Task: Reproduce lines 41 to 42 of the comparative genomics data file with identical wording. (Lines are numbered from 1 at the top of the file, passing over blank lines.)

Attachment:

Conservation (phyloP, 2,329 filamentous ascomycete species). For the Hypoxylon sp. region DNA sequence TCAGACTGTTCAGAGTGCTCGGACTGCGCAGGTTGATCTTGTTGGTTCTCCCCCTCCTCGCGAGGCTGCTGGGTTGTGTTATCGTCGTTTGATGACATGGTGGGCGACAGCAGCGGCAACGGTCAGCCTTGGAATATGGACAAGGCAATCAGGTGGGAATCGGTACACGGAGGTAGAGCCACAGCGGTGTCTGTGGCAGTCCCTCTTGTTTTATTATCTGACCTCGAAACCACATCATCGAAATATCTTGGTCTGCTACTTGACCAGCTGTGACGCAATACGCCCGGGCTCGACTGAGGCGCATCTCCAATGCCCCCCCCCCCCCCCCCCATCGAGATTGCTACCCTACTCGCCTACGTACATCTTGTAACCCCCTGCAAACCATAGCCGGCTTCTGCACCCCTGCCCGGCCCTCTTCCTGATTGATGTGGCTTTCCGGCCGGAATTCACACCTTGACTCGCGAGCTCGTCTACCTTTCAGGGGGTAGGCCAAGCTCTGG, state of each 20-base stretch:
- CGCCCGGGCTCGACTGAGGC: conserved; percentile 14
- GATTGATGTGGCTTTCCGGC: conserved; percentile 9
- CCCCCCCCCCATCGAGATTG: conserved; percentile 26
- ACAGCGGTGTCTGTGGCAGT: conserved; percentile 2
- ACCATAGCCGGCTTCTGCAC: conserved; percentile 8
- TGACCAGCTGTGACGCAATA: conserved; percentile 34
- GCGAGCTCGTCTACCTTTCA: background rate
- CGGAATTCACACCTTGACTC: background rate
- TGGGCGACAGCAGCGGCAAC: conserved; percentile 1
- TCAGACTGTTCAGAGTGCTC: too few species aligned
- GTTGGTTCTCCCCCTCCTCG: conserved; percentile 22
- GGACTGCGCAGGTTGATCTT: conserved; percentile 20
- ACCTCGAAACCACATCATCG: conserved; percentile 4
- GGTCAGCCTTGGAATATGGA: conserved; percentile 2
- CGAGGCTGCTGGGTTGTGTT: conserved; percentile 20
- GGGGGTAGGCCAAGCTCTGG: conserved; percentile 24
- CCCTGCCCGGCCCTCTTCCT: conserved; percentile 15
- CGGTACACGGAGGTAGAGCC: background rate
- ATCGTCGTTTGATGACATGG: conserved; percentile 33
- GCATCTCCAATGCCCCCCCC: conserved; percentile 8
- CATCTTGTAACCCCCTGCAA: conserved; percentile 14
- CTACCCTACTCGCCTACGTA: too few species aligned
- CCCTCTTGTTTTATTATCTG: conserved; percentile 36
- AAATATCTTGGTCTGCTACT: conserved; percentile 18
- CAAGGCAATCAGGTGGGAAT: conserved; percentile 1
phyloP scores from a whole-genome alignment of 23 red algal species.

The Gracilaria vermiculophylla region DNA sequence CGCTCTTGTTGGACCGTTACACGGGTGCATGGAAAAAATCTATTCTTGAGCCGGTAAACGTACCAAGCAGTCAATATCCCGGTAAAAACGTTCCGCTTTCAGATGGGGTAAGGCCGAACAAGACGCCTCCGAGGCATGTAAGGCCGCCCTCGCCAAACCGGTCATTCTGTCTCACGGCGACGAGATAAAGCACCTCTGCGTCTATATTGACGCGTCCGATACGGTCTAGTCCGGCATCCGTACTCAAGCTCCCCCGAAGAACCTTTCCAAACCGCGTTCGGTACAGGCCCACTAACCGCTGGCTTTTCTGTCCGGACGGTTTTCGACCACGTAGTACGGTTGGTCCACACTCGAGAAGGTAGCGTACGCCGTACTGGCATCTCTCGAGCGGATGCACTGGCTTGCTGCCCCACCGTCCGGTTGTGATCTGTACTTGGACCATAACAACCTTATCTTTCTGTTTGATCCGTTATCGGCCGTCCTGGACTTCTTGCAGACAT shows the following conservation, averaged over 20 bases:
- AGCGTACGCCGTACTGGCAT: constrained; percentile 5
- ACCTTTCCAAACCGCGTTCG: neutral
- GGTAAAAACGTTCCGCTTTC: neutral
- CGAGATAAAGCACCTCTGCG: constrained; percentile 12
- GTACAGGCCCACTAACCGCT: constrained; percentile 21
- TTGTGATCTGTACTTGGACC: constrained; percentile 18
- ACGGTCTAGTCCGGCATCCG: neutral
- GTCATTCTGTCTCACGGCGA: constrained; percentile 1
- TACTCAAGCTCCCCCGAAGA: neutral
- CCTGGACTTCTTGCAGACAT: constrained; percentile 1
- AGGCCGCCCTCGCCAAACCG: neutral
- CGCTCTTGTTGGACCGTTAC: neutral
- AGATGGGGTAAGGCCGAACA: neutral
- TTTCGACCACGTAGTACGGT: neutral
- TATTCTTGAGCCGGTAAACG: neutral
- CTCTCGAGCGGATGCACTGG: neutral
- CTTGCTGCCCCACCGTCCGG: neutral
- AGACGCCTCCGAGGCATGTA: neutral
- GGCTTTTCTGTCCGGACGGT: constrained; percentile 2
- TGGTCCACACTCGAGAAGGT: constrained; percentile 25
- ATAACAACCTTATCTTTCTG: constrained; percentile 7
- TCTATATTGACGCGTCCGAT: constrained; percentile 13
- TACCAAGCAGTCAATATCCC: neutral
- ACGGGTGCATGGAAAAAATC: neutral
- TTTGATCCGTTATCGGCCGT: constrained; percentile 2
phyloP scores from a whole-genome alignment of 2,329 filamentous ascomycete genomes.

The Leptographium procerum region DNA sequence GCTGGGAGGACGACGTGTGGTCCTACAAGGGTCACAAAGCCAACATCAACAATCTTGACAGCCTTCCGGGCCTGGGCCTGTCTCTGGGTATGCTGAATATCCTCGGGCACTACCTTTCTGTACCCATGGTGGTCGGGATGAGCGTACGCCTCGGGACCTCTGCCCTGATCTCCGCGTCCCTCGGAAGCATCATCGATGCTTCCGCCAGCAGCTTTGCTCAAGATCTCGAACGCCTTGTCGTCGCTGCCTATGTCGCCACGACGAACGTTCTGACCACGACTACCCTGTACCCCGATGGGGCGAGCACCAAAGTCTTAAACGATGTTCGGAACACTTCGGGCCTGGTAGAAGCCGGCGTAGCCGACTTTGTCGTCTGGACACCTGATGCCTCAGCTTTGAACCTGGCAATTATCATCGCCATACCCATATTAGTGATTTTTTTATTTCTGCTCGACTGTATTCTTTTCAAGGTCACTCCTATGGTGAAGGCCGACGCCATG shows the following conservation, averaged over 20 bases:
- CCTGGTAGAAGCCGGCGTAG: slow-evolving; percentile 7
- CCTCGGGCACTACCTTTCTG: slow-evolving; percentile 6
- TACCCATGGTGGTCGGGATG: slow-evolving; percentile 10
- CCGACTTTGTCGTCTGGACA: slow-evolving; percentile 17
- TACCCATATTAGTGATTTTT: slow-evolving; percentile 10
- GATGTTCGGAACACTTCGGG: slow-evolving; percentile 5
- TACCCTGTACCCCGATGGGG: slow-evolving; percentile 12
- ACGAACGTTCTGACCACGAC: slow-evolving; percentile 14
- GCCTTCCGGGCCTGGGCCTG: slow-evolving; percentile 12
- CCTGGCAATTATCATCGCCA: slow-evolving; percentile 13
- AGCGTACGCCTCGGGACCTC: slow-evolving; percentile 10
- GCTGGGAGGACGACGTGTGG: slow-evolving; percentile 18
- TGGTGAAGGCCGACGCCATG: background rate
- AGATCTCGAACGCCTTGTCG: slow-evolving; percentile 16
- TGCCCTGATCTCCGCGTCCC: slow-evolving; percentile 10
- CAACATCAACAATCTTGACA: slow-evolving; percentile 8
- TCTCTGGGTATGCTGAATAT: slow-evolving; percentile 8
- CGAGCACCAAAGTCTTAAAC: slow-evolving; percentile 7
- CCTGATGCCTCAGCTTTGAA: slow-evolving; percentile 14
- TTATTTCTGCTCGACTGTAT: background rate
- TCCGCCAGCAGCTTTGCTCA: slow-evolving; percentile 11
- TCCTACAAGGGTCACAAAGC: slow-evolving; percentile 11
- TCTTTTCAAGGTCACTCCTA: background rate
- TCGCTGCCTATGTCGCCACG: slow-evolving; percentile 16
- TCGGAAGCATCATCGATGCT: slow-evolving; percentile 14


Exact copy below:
- AGATGGGGTAAGGCCGAACA: neutral
- TTTCGACCACGTAGTACGGT: neutral